Having become a protector of United States treasure, Ben Gates (Nicolas Cage, "National Treasure") and his history professor dad Patrick (Jon Voight, "National Treasure") are dealt a double edged sword when the missing diary pages of Abe Lincoln assassinator John Wilkes Boothe are discovered and implicate their ancestor Thomas Gates as a coconspirator. In order to discover the truth, Ben hooks up with ex Abigail Chase (Diane Kruger, "National Treasure"), tech whiz Riley Poole (Justin Bartha, "National Treasure") and his own mother Emily Appleton (Helen Mirren, "The Queen"), estranged from his dad for 32 years, to hunt down "National Treasure: Book of Secrets."
Director Jon Turteltaub ("National Treasure"), writers Cormac and Marianne Wibberley ("National Treasure") and the original cast plus "The Queen" return to piece together another puzzle using clues from national (and international) landmarks. Those who enjoyed the first should enjoy the second, but while Mirren and Bruce Greenwood ("I'm Not There") as the President freshen things up a bit, the film loses steam when it reaches its nearly identical climax that goes on...and on...and on.
The film is preceded by a Goofy cartoon, 'How to set up your home theater,' that is not very funny and only serves to point out the fakery of CGI work in "National Treasure's" opening scene, a recreation of the night of Lincoln's assassination. Cut to the present where Ben and Patrick are giving a talk that paints their ancestor a hero - until, that is, Mitch Wilkinson (Ed Harris, "Gone Baby Gone") holds up that missing diary page. Ben convinces Abigail, now seeing White House flunky Connor (Ty Burrell, "Fur: An Imaginary Portrait of Diane Arbus," TV's "Back to You"), to x-ray the page where they find the imprint of a cryptogram that leads them to the Paris edition of the Statue of Liberty which in turn leads them to the puzzle boxes that are the Resolute desks (one in Buckingham Palace, its twin in the Oval Office) which then point towards the legendary City of Gold, hidden beneath Mount Rushmore. All the while Mitch is on their tail, mostly to add extended car chases and threaten damsels in distress. And, oh yeah, Ben needs to kidnap the president (using a hidden secret passage at Mount Vernon, natch) in order to get information from the titular Book of Secrets, a volume passed from one president to the next that also serves to set up the second sequel to the series.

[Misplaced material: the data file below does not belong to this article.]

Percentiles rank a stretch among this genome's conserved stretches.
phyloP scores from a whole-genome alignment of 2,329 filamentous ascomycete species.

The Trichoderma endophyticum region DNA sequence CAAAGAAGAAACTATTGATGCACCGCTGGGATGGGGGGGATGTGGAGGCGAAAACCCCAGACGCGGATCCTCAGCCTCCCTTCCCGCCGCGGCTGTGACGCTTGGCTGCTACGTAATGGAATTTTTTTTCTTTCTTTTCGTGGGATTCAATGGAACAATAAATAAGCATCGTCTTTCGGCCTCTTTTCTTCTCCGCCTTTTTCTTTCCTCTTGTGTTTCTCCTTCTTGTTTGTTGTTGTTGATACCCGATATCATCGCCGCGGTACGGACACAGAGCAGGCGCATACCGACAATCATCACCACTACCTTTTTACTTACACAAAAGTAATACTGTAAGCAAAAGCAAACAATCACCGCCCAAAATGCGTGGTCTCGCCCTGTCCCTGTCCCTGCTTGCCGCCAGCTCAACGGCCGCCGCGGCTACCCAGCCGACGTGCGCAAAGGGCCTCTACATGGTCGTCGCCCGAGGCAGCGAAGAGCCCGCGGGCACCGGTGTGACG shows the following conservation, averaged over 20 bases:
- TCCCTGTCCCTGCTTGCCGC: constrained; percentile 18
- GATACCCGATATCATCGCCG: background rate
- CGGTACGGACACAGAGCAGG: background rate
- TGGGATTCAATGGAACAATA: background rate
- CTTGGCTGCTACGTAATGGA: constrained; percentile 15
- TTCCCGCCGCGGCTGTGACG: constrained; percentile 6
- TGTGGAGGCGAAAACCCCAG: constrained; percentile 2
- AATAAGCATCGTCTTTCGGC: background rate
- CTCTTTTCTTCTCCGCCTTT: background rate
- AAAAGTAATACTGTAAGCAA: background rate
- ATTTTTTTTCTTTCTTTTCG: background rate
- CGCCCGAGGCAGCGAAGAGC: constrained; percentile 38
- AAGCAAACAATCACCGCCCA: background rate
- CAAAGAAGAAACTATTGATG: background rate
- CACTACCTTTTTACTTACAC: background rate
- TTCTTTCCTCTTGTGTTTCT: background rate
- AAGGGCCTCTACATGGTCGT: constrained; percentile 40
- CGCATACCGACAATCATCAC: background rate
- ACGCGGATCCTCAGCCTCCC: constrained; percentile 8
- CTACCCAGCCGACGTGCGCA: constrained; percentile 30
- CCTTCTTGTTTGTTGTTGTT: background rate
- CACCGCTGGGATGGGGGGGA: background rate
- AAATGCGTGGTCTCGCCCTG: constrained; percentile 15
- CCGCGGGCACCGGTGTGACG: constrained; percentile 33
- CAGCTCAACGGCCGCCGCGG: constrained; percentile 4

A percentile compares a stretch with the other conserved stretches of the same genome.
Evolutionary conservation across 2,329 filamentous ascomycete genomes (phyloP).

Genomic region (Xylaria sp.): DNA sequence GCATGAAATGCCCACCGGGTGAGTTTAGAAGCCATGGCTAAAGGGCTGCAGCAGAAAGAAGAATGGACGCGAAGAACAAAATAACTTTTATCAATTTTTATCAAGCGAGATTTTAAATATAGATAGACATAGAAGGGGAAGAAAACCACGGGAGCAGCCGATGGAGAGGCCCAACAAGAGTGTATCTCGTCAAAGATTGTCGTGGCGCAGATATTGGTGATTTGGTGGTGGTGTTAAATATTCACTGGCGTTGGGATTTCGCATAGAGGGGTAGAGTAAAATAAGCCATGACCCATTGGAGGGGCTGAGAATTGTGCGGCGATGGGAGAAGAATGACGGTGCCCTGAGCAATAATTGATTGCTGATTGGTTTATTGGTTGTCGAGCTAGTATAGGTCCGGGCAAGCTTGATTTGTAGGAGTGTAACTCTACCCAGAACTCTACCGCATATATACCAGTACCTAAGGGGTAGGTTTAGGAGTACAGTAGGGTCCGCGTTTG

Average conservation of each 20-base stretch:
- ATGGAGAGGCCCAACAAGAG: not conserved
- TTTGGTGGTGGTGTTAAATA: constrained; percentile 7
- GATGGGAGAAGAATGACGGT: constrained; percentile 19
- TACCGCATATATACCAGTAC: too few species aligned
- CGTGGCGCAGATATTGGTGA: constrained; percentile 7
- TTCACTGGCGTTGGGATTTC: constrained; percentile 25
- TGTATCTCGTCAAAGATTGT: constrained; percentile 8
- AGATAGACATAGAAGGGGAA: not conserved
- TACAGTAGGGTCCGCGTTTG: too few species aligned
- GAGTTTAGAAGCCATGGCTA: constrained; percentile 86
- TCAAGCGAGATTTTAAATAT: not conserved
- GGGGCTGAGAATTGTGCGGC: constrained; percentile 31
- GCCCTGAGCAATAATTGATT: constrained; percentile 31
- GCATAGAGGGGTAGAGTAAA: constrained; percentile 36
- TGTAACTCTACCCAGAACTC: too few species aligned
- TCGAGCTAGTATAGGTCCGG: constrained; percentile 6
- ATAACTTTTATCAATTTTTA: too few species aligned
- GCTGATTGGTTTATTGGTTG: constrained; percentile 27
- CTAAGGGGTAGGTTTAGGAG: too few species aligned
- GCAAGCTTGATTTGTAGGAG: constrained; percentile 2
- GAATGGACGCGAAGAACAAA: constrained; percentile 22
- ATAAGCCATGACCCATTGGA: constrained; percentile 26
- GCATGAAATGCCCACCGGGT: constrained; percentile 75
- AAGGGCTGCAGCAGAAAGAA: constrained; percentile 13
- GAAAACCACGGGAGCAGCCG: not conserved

The Wibberleys haven't really stretched with their second Treasure movie and character motivations are strained to serve their plot (Ben and Abigail's breakup is more convenient than convincing, just as the thirty-two rift between Ben's parents is). The best back story is given to Riley, who is trying to make a buck from the first adventure in order to save his fancy sports car from impoundment by the IRS. The ending is a tired retread that is poorly edited.
"National Treasure: Book of Secrets" is dumb popcorn fun that dishes out more of the same for those too overwhelmed by the holiday to seek more challenging fare.
Robin did not see this film.
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